She also said that she thinks all of the kids turned out the way they did because they each knew that, no matter what they did or how bad they were, their parents always loved them. She felt that she could go to them and discuss absolutely anything. She remembers talking and talking and talking things through. As kids, she said her father never spanked out of anger, but sent them to their rooms until he cooled off before giving the punishment. So by the time he explained why she was being disciplined, she said she usually understood why she was getting spanked and, even though she didn't want it, knew it was a consequence for a decision she made.
I don't know about you, but when I first heard all of that, I found it very refreshing. It seems like it would take the pressure out of being in the spotlight.
None of the parents I mentioned are perfect, but I certainly don't need to recreate the wheel when it comes to parenting. Personally, I'd rather learn from other people's mistakes and successes and adapt them to our own family, if possible.
This was way longer than I expected. I probably should have broken this into two posts, but I was on a roll and don't want to go back and fix it. For those of you who actually read till the end, hopefully I didn't bore you to death!!!
Have you gotten any amazing "how to" advice from other parents over the years?
Sunday, July 25, 2010
I shared this dilemma with my Bible study friends and they suggested that I pray about it. So I prayed: "Lord, please either change his heart or change mine." If you remember from reading the whole story, my heart was changed. And I can't imagine it any other way.
Almost 11 years later, I am back to praying that same prayer.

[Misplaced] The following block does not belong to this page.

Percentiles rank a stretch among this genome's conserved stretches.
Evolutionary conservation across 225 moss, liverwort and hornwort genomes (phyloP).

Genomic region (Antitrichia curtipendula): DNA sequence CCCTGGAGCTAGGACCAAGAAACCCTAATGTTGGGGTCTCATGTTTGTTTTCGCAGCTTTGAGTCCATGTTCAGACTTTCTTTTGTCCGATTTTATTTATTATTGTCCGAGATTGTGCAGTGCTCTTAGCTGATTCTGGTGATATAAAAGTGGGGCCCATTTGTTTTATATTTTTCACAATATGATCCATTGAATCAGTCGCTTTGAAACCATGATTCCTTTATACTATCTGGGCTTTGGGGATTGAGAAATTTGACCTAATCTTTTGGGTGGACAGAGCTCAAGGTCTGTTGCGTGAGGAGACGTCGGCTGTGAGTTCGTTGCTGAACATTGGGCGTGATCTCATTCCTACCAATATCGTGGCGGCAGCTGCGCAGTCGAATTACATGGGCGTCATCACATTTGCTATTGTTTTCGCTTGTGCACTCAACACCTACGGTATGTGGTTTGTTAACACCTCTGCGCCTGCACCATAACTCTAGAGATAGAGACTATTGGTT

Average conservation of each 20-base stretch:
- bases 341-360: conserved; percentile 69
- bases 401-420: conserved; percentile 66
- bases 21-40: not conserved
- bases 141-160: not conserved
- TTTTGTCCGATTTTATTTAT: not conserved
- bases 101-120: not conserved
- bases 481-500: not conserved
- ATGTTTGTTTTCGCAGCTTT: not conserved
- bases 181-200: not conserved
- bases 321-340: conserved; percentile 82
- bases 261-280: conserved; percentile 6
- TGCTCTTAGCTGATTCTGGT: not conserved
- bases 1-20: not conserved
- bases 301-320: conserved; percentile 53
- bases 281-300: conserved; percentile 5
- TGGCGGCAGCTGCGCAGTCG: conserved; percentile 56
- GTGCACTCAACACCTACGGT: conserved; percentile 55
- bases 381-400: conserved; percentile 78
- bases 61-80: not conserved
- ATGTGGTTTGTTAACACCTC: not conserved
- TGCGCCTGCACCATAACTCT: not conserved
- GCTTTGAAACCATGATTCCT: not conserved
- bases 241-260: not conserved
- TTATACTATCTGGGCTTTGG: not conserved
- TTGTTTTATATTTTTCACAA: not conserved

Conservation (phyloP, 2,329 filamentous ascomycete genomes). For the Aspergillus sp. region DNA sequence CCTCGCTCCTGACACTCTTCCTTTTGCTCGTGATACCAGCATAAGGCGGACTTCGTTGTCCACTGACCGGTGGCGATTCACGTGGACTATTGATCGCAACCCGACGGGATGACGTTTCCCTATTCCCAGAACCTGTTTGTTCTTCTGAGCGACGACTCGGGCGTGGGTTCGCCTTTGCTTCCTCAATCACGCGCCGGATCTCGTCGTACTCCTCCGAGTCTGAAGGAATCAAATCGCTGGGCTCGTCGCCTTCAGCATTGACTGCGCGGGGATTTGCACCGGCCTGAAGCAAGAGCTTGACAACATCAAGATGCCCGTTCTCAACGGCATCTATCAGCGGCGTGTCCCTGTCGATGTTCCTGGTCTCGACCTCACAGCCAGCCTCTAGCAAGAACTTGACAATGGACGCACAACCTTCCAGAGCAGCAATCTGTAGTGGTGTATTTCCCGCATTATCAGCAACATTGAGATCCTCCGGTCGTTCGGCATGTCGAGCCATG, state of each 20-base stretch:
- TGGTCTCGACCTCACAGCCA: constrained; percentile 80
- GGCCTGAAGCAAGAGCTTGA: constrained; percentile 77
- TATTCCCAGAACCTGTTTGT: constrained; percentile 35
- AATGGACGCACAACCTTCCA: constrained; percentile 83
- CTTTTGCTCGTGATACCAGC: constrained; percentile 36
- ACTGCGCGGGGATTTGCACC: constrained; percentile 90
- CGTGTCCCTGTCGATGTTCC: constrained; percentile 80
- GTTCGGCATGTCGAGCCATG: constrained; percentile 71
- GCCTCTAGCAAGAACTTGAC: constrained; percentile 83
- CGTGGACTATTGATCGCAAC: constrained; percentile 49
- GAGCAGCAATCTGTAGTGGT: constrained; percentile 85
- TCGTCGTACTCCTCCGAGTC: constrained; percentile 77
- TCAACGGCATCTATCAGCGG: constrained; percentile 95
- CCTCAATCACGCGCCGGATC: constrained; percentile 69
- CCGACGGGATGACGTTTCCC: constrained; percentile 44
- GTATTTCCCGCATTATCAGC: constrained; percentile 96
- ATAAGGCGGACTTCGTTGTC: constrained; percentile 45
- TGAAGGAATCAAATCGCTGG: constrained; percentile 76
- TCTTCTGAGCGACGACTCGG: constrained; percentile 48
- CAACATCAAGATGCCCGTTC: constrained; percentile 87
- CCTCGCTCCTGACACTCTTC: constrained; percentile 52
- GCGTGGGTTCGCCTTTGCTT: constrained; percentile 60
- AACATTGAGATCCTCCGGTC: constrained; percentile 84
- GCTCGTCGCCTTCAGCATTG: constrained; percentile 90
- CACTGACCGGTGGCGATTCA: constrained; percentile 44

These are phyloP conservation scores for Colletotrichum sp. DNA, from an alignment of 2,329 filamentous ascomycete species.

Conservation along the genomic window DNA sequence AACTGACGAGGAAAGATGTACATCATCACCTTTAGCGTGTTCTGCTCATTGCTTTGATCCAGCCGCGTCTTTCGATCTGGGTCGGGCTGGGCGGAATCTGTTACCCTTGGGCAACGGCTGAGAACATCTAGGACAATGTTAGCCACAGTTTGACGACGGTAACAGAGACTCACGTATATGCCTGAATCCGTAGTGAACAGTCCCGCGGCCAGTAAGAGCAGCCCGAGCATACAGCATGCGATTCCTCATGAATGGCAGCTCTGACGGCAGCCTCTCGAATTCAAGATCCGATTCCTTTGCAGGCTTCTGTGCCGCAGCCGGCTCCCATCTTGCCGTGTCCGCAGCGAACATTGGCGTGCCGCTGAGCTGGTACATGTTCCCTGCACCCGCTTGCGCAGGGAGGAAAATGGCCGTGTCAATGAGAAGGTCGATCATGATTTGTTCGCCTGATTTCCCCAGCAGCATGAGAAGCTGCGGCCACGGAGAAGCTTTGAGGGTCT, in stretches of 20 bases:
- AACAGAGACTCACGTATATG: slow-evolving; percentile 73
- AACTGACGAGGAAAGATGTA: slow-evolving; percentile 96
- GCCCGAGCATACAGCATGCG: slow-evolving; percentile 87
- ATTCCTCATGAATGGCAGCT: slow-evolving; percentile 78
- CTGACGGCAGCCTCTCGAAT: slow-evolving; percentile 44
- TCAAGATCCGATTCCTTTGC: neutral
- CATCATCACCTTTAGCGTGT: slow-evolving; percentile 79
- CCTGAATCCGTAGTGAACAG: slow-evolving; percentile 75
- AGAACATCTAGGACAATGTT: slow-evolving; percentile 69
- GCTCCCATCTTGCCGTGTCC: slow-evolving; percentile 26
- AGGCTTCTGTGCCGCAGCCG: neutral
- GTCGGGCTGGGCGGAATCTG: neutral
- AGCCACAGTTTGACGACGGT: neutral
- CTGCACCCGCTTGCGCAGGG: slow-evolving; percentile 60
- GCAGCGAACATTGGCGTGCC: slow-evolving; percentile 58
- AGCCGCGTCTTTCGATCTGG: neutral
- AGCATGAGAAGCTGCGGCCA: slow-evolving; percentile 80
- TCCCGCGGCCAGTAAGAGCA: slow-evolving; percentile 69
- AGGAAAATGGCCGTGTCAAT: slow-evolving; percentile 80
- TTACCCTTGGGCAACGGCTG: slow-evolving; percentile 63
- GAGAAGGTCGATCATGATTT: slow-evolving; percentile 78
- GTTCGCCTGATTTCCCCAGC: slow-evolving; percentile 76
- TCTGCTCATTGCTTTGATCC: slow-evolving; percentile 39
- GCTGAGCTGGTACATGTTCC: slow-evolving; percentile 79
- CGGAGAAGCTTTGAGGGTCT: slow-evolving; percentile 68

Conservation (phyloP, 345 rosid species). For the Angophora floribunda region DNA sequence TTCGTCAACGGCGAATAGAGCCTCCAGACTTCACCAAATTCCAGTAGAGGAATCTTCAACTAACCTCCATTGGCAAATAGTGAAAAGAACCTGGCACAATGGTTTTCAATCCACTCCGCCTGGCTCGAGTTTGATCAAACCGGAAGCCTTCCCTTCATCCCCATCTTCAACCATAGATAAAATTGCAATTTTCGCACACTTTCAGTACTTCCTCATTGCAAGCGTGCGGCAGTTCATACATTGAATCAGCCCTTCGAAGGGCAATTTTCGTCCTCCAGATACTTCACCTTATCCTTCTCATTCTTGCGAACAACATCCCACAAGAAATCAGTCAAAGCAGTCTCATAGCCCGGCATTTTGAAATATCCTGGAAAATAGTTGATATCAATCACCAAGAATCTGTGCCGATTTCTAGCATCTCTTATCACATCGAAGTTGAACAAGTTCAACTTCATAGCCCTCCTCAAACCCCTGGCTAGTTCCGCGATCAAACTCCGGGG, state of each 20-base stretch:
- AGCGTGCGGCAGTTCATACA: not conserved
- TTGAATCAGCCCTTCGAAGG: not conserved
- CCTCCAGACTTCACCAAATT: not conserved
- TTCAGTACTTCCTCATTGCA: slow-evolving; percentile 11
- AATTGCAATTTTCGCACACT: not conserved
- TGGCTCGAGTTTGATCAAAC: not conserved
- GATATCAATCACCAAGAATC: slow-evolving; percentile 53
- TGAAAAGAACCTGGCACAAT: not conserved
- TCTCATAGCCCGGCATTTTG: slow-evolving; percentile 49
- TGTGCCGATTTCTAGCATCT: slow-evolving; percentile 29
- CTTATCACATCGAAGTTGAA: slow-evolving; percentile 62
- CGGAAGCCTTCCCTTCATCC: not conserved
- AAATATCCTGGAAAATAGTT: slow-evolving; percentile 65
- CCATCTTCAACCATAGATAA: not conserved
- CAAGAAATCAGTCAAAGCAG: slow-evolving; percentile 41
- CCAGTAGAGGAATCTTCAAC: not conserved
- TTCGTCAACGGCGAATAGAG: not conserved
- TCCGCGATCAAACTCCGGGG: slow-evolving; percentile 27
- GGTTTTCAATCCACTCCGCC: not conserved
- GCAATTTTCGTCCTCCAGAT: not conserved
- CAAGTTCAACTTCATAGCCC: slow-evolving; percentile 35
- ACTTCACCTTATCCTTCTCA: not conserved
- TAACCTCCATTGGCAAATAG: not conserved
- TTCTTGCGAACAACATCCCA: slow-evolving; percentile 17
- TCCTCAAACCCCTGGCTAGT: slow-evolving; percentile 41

A few weeks ago, in the heat of a
To give you a quick history, our pregnancy with Jason was a surprise. I wanted one or two more babies, but Mike was still deciding. God took the reigns and made up Mike's mind for him. While I was pregnant, we discussed that if baby #3 was a girl, Mike really wanted to call our family complete. If it was a boy, he was open to having a fourth to try for another girl.
Since having Jason, whenever the conversation of baby #4 has come up (which it does because everyone asks if we're done or going to keep trying for another), Mike has always had the "if" disclaimer in there. Given how uncomfortable he is with the economy and his job security, I assumed that the "if" statements helped keep the pressure off himself. But apparently I heard "when" every time he said "if," and I'm finally realizing that in his mind, the "if" was growing smaller and smaller each time he said it out loud.
Now, this is not going to be a Mike-bashing post, but I feel led to share our situation. The problem is that there's no ability to negotiate with this topic. Either he gets his finalized family of five or we eventually try to have another baby. (or two, but I'm not pushing it...)
As an Accountant, his opinions are often shaped by the financial implications involved. Not only would having another baby cost us dearly during the pregnancy and delivery (our insurance is horrible, so we'd have to pay out of pocket) but Mike sees the long-term dollar signs as well.
Bless his heart, my sweet husband wants to make sure that we support each of our kids through college and help our daughter(s) with her wedding. When he hears, "more kids," he hears, "more cars, more tuitions, more potential weddings." He wants to give them the same opportunities his parents gave him, which were: he lived at home through college, all expenses paid, while he saved his paychecks so he could have enough money to put down on a house after graduation. I'm convinced that his lack of student loans and early real estate investment began the snowball effect for us living a debt-free lifestyle.
Then there's me. I don't worry about our future finances. I have a very freeing child-like faith that trusts that God will provide, as long as we're good stewards with the money we're given. I grew up wanting to "have a few and adopt a few." I don't know when those thoughts formulated, but it's always been my desire to have a larger family.
So we're at an impass. The initial emotion I felt after Mike made that announcement has subsided, partially because he retracted the fact that he's "done" having kids and now says that he just doesn't want to discuss it for a few years. Fine by me...my uterus has plenty of good years left! And in the meantime, I will continue to pray that God changes his heart. Er...um...OR mine. ;)
(And Kaylin is determined to keep asking God for a baby sister. Pray, girl, pray!!!)
Saturday, July 24, 2010
This week, Heather from Blush candles is giving away a 9oz candle (winners choice) and a wick dipper ($15 value) to TWO lucky winners.
From the website: